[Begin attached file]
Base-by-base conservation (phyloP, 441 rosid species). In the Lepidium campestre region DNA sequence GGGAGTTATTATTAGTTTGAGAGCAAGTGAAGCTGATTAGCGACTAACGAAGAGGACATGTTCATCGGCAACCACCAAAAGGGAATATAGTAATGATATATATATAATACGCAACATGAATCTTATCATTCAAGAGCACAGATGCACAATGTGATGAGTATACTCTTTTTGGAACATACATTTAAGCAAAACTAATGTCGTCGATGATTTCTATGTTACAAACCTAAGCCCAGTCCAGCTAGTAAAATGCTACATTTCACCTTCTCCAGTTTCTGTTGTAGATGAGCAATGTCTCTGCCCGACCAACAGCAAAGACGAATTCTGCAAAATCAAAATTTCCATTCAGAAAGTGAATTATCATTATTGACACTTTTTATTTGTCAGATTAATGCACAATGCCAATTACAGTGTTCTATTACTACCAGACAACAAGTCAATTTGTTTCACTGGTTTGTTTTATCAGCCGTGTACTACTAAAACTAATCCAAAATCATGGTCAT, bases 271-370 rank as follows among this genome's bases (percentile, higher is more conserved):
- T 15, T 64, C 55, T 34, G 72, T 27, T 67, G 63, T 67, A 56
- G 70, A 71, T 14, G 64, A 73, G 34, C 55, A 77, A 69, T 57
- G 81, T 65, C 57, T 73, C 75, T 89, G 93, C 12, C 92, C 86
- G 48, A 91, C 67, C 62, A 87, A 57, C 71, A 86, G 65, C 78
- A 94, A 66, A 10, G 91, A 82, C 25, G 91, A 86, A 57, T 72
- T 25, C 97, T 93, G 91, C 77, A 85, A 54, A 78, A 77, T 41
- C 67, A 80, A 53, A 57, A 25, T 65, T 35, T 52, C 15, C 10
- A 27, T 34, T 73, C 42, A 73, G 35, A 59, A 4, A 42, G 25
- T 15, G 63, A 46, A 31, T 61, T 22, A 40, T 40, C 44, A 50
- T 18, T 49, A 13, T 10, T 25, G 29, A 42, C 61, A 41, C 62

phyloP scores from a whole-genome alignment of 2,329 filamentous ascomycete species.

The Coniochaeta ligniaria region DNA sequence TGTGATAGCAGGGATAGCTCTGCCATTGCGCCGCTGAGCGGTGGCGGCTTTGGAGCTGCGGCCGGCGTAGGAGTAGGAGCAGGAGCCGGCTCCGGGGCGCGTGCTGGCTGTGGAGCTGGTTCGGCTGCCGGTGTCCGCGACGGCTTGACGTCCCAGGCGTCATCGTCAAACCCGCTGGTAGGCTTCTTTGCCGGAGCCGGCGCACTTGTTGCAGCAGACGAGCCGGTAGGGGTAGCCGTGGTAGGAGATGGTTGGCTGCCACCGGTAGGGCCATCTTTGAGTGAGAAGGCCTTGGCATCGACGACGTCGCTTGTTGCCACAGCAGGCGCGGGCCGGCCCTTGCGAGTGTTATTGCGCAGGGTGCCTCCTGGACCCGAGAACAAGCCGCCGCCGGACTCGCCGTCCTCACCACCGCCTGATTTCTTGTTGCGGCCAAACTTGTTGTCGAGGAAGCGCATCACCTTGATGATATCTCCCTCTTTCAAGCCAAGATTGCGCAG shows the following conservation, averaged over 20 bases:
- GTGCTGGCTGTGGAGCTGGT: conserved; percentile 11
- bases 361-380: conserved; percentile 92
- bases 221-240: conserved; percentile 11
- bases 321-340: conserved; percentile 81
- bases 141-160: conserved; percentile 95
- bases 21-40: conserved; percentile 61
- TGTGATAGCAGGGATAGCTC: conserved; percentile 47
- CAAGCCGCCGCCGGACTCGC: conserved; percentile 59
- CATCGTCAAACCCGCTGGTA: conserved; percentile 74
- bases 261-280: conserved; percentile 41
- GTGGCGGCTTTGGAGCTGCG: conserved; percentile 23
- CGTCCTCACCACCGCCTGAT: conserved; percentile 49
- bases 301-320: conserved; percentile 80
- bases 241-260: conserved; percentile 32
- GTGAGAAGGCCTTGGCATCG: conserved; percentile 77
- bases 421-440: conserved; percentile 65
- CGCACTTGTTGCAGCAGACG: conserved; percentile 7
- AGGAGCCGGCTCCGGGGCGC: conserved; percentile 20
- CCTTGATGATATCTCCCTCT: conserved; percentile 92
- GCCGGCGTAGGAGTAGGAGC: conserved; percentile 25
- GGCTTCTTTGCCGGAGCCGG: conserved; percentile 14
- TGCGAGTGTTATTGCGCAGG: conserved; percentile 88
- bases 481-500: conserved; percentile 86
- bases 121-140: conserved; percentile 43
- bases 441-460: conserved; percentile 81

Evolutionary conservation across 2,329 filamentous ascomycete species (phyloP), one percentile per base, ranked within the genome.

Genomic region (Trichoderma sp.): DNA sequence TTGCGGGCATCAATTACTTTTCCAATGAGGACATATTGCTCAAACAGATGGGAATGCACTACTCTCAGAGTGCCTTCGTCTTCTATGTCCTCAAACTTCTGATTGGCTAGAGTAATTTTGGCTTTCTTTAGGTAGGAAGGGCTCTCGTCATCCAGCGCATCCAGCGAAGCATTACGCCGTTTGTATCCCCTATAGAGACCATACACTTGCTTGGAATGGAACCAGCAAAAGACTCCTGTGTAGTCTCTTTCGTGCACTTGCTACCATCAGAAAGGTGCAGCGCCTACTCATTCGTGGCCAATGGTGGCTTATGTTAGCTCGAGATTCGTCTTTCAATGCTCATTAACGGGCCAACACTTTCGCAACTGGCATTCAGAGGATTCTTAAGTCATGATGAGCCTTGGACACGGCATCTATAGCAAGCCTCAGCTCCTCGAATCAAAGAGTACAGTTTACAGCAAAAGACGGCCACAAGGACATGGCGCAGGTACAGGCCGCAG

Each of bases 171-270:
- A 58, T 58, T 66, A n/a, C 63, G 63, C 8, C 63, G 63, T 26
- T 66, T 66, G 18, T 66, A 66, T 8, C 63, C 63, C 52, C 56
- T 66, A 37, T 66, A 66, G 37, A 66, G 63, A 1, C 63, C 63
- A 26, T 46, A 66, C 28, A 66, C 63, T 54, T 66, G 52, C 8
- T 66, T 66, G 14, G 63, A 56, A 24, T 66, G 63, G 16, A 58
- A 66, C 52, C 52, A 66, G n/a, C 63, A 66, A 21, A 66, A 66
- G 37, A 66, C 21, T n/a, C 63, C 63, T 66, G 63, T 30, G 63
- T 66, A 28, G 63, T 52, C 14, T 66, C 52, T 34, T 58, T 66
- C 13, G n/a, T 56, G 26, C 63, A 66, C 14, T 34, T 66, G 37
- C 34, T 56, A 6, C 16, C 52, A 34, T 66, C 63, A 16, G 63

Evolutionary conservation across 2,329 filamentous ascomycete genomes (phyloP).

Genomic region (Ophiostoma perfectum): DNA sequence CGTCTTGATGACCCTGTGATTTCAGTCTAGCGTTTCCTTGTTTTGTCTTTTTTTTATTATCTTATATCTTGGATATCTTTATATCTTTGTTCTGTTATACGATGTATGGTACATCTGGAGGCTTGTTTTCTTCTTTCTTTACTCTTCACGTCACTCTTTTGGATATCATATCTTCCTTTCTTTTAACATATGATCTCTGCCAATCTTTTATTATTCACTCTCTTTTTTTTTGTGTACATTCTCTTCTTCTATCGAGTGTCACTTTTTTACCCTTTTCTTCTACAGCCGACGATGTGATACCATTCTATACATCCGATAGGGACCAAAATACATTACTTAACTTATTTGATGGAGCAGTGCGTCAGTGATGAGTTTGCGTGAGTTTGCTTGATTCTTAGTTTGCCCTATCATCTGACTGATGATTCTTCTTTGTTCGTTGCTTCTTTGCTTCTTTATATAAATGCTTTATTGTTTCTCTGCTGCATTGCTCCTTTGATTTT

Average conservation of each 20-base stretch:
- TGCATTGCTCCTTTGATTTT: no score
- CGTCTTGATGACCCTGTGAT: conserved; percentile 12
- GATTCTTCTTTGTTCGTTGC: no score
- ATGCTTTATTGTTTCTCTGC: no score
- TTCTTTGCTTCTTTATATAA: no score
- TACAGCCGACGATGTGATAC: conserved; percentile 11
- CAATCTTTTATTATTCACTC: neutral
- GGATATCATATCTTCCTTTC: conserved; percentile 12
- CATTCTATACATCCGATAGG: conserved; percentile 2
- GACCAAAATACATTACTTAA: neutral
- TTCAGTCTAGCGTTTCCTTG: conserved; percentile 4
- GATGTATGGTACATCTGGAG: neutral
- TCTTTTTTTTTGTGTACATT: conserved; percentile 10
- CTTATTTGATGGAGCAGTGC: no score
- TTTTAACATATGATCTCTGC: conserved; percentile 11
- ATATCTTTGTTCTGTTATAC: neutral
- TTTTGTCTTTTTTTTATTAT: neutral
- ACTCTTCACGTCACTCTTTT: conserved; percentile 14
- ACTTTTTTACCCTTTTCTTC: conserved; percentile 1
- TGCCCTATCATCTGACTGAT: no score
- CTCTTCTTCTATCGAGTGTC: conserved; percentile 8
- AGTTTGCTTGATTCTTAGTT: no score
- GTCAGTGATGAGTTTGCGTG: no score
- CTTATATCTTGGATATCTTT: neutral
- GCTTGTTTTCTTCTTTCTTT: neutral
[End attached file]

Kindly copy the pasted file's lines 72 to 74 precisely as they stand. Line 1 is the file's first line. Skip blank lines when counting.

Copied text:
- ACTCTTCACGTCACTCTTTT: conserved; percentile 14
- ACTTTTTTACCCTTTTCTTC: conserved; percentile 1
- TGCCCTATCATCTGACTGAT: no score